As part of my mission to visit the whole world (One may only wish) – but I’ve managed to visit Europe this year with my husband! Our first European country of choice was the Netherlands. Today, we got the chance to visit the country side.
Seeing as it was snowing, and at least -3 degrees outside – I was a bit skeptical on whether we’d enjoy it or not, but as it seems Volendam, Marken, and the windmill village of Zaanse Schans was beyond my expectations.
Our first stop of the day was Marken, a visit to a traditional clog maker who should us the A-Z of making clogs! I still remember the gentlemen’s name who had quite a sense of humor if you ask me! His name was Bart. I remember when he first introduced himself my first reaction was to go like ‘SIMPSON?’ Inside joke, but I hope it at least put a smile on your face. Learning that Dutch people still wear clogs as an interesting idea! The wooden shoe is slip and water resistant because of the kind of wood they use, which is no surprise that some farmers still wear them – apart of course from traditional folklore and festivities. The amazing part of this demonstration is that within minutes a piece of wood is transformed into a show. Just give it two weeks to try, and you’re ready to sharpen the edges, and start coloring as you see fit.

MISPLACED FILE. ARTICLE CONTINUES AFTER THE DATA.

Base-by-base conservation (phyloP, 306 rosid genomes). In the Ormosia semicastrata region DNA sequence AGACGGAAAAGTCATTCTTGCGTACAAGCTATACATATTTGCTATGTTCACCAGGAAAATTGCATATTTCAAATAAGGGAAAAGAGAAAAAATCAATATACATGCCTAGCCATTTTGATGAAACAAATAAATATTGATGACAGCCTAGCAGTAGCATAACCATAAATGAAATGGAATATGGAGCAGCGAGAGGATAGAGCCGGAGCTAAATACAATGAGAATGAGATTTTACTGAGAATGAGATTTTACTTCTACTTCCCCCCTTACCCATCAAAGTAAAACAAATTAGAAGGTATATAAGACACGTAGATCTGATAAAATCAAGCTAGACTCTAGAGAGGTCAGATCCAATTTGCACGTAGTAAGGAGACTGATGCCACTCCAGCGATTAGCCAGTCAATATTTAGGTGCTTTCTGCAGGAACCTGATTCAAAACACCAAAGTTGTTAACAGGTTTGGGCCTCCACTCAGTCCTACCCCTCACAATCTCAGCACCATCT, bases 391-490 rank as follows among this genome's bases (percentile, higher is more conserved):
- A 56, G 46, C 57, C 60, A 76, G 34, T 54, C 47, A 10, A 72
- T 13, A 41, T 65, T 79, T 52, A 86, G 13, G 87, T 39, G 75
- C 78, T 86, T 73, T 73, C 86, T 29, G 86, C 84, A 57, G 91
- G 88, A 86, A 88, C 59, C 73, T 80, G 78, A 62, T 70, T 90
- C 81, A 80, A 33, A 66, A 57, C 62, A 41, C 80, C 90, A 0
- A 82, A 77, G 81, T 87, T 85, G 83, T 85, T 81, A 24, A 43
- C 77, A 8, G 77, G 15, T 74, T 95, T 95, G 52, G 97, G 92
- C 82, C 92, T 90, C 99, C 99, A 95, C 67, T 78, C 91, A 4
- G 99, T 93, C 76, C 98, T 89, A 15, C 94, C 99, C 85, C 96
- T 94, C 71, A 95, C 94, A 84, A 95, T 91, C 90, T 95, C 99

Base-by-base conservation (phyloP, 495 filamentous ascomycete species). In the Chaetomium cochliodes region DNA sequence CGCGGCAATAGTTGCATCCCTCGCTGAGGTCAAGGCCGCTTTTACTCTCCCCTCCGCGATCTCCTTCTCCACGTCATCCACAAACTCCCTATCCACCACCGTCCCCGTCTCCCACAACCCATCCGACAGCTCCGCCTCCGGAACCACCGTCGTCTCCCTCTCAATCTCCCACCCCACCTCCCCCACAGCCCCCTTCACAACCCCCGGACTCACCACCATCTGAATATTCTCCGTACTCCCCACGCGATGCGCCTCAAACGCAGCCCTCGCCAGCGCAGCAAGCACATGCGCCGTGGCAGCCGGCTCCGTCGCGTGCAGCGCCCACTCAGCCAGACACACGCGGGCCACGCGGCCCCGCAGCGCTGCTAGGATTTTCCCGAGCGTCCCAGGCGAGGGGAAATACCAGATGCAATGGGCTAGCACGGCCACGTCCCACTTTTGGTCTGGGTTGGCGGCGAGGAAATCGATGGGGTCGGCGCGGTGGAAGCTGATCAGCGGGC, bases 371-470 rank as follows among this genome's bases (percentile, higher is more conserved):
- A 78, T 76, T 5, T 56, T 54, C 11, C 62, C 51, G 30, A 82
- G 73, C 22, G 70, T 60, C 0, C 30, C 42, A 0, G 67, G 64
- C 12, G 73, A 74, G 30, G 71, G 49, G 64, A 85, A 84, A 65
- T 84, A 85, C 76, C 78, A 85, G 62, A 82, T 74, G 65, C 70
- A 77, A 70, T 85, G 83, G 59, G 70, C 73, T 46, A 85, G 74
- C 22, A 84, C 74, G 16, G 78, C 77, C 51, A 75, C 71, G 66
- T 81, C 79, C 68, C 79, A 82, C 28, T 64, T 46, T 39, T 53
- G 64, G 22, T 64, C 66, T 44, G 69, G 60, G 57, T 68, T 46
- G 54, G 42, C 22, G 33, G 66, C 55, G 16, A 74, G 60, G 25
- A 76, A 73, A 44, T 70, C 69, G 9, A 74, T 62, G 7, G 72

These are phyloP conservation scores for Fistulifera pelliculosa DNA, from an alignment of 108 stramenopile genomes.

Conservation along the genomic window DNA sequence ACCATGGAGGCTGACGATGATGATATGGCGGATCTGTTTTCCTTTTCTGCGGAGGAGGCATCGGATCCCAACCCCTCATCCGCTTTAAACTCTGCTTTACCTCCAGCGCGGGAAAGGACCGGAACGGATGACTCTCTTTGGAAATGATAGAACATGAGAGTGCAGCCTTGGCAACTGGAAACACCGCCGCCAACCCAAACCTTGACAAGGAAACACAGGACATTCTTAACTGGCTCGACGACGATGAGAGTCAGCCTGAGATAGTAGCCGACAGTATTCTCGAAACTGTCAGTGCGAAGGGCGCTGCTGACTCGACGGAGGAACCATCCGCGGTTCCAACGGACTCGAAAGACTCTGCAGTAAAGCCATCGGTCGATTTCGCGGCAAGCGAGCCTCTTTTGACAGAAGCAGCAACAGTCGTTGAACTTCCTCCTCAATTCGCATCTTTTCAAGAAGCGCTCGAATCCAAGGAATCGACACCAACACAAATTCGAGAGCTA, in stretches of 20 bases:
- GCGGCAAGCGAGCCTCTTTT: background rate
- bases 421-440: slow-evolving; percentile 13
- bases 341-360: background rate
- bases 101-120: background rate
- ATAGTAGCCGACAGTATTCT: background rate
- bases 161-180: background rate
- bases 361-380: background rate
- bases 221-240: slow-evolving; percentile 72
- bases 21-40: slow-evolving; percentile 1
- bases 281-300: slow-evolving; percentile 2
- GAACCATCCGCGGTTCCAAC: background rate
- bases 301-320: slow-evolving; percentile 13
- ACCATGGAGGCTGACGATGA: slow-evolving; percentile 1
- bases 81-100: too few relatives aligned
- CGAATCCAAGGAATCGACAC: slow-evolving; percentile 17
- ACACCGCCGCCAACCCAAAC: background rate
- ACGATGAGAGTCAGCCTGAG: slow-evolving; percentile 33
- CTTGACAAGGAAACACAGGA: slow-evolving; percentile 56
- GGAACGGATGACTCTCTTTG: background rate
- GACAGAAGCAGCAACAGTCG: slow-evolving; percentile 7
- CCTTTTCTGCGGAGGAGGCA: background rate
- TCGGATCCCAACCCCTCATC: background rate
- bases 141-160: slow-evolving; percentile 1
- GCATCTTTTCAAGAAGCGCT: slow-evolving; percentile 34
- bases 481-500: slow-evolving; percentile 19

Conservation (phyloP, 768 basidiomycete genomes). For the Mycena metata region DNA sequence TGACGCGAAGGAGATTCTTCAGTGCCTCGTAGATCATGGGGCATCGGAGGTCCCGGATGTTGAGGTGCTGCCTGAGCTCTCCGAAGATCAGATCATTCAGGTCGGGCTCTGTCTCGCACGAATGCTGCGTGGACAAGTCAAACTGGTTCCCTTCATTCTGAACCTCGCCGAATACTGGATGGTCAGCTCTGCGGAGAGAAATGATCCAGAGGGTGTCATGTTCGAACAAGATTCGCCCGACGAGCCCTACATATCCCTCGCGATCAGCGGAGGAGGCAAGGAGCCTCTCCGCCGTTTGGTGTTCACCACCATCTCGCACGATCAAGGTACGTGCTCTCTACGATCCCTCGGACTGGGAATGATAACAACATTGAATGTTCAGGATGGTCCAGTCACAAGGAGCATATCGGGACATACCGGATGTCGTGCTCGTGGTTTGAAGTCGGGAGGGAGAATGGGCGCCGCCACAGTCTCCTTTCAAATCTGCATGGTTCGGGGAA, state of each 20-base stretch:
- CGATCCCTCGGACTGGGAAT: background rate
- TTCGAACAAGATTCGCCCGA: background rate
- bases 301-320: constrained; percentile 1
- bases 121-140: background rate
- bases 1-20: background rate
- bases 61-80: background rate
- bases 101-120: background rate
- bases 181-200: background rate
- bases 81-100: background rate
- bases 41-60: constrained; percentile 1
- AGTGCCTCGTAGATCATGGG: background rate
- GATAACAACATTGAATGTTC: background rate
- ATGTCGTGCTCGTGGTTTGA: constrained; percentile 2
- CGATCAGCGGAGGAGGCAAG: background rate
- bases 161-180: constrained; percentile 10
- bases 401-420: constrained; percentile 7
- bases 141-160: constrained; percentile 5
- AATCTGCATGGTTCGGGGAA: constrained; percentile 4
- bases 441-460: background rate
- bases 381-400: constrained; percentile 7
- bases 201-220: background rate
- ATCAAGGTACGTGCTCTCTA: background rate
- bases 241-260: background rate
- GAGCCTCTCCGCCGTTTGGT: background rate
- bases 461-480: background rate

The highlight of my day however was a visit to the Volendam Cheese Factory, hence the title of this blogpost. Believe it or not, I have a thing for cheese, any kind of cheese, unless it’s blue cheese or has cumin in it. The cheese factory sits on a 400 m square area, which tells the story of how cheese has been made across the Netherlands since the beginning of time, till now. Whether it’s the taste or the smell, you can’t have enough cheese in this place. I can easily say, I’ve bought a few cheese blocks and I can’t wait to get back to Amman to enjoy them over breakfast, lunch, and dinner. You know the golden rule, Joey doesn’t share food, and neither do I!
Just think of how much can be made with this cheese, Lasagna, Tortellini, Spaghetti, Ravioli, Cannelloni, Fettuccine, Margarita Pizza, Calzone, offfft! The list of endless!
The last stop of this beyond cold day was the Zaanse Schans Wind Mills. The museum holds a scale of windmills that date back to the 17 century, some are still operated till this day by volunteers. The museum pretty much holds everything in that era from paintings, tools, and the actual mills. If you walk straight away from the museum for about 10 minutes, you can actually walk into a windmill that’s actually operating till this day. The sense of spices is overwhelming, and quite enjoyable.
Oh well, seeing as I’ll be back in Amman soon, I’ll have to go to sleep! I knew I would regret that afternoon nap as soon as I woke up three hours later!
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